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The ideal of equality makes opera thrive in Finland

University of the Arts Helsinki

In many countries, opera is equated with works that are hundreds of years old and performed in esteemed opera houses. In fact, many people regard opera as art of the elite, with very little connection to equality.

In Finland, this is not the case at all. Opera is performed across the country in all kinds of environments and sub-genres. Opera-goers have plenty of styles to choose from, including church operas, rock operas and disco operas, and works may incorporate ethno singers and touches of pop music. It is also no longer the norm to think that operas are only written by creative geniuses completely independently. In today's world, operas have been composed even by anonymous groups on the internet.

According to opera researcher Liisamaija Hautsalo at the University of the Arts Helsinki, the Finnish opera scene is thriving like never before now in the 21st century. Between 1990 and 2017, over 300 operas were composed in Finland. The number of operas composed during the 21st century is higher than during the 150-years of previous Finnish music history.

Surprisingly, this unique phenomenon hasn't been studied by almost anyone - except for Hautsalo. She is currently delving into the topic of the opera boom thanks to funding from the Academy of Finland. The five-year project titled The Politics of Equality in Finnish opera is, in many respects, doing pioneering work.

'Often when something big has happened in Finland, it has been composed into an opera', says Hautsalo.

During the building phase of the Finnish nation state at the end of the 19th century, Finnish nationalism, Fennomania, had a strong link to opera. It was also during that period when the first opera institutions were established.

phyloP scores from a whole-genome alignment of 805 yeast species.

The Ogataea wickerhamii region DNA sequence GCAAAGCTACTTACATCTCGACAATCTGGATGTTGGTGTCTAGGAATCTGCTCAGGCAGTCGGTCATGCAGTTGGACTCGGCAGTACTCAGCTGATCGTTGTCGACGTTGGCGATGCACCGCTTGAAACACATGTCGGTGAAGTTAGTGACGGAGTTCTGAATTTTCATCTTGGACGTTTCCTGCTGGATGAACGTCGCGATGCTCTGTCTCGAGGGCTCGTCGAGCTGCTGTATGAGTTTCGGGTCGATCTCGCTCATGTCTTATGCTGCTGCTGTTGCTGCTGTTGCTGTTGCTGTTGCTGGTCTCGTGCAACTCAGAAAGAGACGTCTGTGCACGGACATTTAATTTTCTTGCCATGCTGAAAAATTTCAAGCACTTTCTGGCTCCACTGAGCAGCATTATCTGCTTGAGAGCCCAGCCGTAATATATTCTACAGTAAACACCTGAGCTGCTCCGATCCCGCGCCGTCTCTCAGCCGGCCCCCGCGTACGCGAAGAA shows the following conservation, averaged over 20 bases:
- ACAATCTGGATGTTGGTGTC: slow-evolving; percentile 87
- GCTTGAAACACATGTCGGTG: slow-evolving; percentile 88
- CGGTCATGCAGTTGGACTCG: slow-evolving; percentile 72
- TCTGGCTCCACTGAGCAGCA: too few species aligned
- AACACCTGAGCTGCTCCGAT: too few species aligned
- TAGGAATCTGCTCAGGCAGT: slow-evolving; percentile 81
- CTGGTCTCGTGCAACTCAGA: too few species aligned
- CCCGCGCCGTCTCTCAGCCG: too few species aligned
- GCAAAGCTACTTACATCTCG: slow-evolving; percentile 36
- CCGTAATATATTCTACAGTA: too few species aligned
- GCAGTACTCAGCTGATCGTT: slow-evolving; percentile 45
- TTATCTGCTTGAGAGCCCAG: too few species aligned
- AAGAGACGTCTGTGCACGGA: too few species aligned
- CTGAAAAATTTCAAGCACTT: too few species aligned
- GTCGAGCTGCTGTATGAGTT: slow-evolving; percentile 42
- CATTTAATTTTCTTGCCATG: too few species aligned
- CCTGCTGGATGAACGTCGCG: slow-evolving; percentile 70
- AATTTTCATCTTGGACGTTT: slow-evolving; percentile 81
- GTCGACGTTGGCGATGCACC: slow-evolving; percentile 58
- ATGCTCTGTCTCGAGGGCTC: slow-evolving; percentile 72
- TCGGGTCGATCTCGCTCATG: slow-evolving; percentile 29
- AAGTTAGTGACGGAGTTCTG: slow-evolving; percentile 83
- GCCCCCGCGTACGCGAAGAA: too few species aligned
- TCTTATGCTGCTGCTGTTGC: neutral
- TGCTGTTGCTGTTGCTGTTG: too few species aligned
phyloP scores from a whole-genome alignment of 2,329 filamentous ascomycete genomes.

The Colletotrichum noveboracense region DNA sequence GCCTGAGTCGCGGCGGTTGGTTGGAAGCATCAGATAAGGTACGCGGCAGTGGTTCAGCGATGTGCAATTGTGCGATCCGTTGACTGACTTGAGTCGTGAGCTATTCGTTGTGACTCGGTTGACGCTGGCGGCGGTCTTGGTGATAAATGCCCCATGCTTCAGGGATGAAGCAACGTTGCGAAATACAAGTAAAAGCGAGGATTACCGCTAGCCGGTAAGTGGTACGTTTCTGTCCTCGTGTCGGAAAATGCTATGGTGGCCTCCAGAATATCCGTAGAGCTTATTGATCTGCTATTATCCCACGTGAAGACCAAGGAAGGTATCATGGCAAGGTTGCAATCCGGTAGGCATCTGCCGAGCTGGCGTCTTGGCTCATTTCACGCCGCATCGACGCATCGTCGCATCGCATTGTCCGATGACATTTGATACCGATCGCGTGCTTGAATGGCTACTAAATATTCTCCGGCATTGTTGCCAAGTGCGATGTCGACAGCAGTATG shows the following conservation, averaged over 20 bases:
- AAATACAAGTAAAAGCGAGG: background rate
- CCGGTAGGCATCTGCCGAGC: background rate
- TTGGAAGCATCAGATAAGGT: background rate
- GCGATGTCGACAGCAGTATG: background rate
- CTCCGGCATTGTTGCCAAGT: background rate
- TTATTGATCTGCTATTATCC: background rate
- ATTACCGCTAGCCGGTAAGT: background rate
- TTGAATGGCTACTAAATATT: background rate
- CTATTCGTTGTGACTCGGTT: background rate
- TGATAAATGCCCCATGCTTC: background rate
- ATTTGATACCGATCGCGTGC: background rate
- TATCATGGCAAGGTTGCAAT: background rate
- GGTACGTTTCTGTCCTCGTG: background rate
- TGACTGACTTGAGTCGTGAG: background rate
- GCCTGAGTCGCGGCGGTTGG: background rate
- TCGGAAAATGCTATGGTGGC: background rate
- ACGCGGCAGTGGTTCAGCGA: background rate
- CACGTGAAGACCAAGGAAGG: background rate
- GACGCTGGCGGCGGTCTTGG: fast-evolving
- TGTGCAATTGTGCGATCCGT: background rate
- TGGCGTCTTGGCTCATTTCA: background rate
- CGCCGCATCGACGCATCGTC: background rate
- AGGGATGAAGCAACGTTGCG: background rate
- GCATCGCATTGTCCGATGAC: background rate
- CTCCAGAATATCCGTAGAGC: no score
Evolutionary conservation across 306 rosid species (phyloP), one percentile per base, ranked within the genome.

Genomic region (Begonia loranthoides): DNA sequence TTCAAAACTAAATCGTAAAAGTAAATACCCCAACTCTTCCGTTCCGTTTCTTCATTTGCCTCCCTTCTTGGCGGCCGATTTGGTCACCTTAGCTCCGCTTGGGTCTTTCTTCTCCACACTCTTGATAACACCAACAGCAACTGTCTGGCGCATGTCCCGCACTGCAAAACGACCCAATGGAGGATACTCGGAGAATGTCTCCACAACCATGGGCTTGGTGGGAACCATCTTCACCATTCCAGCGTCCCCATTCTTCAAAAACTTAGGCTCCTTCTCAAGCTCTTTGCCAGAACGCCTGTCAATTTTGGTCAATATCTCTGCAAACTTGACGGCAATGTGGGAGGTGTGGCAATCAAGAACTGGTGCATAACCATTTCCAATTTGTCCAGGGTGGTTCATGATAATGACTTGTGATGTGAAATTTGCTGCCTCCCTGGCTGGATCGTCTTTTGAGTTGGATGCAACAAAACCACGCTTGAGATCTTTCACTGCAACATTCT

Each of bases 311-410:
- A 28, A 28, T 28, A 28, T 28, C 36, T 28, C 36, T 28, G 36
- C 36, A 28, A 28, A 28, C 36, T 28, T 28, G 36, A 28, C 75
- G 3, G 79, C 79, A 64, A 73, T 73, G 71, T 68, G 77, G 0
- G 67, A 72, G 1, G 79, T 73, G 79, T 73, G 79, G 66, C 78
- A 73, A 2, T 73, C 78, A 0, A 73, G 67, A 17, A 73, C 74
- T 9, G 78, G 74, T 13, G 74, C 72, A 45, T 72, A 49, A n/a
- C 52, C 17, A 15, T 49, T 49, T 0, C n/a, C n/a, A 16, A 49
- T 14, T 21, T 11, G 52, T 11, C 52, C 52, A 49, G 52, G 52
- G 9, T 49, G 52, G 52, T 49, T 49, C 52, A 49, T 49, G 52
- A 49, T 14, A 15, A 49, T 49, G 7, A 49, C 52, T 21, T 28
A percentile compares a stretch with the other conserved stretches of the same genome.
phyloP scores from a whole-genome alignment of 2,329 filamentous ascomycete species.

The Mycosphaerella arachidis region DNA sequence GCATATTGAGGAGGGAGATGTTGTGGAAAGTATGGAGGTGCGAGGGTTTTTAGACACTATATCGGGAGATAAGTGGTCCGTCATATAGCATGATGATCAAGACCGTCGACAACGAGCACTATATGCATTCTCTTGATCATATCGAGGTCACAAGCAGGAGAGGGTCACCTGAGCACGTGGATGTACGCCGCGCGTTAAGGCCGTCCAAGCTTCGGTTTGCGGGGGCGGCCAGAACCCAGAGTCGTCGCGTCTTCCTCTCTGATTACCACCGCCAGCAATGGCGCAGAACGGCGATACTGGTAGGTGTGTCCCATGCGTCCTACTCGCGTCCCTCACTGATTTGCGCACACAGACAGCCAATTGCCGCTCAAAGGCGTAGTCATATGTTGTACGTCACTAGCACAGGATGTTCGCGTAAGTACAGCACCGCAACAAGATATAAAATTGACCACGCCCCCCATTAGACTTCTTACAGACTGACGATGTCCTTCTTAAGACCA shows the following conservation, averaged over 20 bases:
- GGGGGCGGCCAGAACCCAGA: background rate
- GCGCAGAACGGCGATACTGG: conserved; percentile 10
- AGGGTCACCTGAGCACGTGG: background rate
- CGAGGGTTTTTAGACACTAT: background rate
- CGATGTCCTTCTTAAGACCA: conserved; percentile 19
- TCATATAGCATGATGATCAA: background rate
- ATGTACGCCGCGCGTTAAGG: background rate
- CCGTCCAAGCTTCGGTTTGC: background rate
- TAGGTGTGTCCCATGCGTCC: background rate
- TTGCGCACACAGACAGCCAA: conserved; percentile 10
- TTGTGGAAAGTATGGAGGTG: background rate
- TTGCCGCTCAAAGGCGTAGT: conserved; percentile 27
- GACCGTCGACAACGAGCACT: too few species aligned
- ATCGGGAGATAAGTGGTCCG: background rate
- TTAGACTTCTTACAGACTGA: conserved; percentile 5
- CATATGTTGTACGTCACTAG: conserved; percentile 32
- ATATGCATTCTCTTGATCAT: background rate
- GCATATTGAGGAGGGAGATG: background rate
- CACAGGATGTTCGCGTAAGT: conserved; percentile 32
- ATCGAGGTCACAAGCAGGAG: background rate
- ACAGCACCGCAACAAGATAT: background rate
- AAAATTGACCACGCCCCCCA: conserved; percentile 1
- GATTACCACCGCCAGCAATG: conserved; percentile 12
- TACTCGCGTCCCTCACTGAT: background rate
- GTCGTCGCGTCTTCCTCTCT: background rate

Opera began its journey of becoming the entire nation's art form in the 1970s, when the welfare state was being built.

'The notion that all culture belongs to everybody was closely connected to the welfare state. For example, ever since the 1970s, we have produced a large volume of children's operas. Nowadays, at least a fifth of the new opera productions are aimed at children. This is due to the welfare state ethos and the fact that the audience is valued, regardless of whether it's made up of children or adults. On a global scale, however, this phenomenon is quite unique.'

According to Hautsalo, opera's status as a long-standing, respected art form adds to the value and gravitas of the themes, making it possible to bring up topics that otherwise wouldn't necessarily receive attention.

A good example of this is an opera produced in 2011 in Lohja, a town in Southern Finland, on something that was a burning issue to the locals at the time: municipal merger. The opera was produced on a minimal budget.

'It spoke directly into the hearts of the people who were affected by the matter and was extremely popular.'

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